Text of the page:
There are two types of custody, legal and physical. Custody can also be joint, sole, or split.
In South Carolina, the “best interest of the child” is the controlling factor in all custody cases. In determining the best interest of a child in a custody dispute, the Family Court will consider several factors, including: who has been the primary caretaker; the conduct, attributes, and fitness of the parents; the opinions of third parties (including the guardian ad litem, expert witnesses, and the children); and the age, health, and sex of the children.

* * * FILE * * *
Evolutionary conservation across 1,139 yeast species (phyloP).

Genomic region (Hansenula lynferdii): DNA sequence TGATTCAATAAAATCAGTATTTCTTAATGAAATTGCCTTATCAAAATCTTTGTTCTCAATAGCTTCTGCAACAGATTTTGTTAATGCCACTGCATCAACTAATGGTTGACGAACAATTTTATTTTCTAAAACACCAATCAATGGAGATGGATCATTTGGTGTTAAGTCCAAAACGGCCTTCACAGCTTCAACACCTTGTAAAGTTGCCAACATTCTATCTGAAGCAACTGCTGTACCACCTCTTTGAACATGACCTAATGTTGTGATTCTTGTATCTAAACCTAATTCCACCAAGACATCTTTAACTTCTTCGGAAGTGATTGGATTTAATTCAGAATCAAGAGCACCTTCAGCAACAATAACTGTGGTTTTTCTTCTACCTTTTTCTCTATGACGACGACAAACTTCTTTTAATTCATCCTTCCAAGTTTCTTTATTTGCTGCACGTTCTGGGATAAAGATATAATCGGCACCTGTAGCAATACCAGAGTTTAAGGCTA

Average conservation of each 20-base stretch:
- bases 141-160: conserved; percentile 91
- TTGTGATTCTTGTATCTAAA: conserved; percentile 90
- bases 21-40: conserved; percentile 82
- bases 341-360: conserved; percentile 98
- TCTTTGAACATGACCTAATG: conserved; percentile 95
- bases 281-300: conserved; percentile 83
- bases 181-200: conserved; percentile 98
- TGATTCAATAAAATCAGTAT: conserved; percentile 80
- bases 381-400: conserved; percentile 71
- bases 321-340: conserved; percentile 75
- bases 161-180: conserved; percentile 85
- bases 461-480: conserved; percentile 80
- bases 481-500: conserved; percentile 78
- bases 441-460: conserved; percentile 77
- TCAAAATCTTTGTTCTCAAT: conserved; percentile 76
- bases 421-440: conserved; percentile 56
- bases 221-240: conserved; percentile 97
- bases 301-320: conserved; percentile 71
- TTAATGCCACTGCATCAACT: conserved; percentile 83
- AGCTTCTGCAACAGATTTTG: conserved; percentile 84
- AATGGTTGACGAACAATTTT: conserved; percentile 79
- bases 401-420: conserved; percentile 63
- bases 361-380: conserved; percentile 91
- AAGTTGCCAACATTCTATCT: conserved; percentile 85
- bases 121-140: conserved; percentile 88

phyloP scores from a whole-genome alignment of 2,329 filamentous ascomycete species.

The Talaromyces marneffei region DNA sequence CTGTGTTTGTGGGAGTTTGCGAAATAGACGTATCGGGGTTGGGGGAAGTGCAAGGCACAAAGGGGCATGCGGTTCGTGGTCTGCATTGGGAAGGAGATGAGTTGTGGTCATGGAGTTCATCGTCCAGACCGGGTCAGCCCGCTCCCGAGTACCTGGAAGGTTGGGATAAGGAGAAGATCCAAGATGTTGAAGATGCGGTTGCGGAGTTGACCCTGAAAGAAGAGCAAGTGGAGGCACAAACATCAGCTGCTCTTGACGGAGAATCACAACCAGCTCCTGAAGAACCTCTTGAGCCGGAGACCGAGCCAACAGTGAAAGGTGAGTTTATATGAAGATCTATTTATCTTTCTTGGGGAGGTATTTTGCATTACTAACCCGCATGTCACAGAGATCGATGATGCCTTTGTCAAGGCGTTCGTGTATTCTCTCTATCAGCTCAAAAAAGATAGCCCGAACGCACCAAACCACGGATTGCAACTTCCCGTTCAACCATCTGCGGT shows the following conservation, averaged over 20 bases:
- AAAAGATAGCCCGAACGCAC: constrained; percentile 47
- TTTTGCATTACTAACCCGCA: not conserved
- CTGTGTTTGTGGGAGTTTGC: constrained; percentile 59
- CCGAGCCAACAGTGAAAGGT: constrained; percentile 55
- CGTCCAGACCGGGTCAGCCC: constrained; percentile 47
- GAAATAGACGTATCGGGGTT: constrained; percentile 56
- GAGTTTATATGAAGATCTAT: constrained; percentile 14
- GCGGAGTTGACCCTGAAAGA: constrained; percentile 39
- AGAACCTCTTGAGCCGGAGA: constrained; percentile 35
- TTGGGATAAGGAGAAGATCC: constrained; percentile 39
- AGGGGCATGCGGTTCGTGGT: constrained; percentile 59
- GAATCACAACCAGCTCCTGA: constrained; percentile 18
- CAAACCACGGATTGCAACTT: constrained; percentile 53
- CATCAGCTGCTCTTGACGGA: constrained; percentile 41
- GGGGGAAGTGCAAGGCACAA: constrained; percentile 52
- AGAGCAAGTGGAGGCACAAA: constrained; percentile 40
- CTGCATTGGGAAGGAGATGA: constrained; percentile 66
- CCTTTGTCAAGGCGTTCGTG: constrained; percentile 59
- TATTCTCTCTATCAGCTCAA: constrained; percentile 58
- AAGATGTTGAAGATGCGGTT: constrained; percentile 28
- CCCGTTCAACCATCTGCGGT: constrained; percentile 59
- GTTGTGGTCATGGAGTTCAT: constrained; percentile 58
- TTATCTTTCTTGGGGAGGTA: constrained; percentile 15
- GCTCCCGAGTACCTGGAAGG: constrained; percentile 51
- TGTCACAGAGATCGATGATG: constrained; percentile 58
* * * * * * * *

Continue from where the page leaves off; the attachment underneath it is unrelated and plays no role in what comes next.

The Court will consider the character, fitness, attitude, and inclinations on the part of each parent as they impact the child as well as all psychological, physical, environmental, spiritual, educational, medical, family, emotional, and recreational aspects of the child’s life. When determining to whom custody shall be awarded, the court should consider all the circumstances of the particular case and all relevant factors must be taken into consideration.
For case law discussing custody, see Pirayesh v. Pirayesh, 359 S.C. 284, 596 S.E.2d 505 (2004).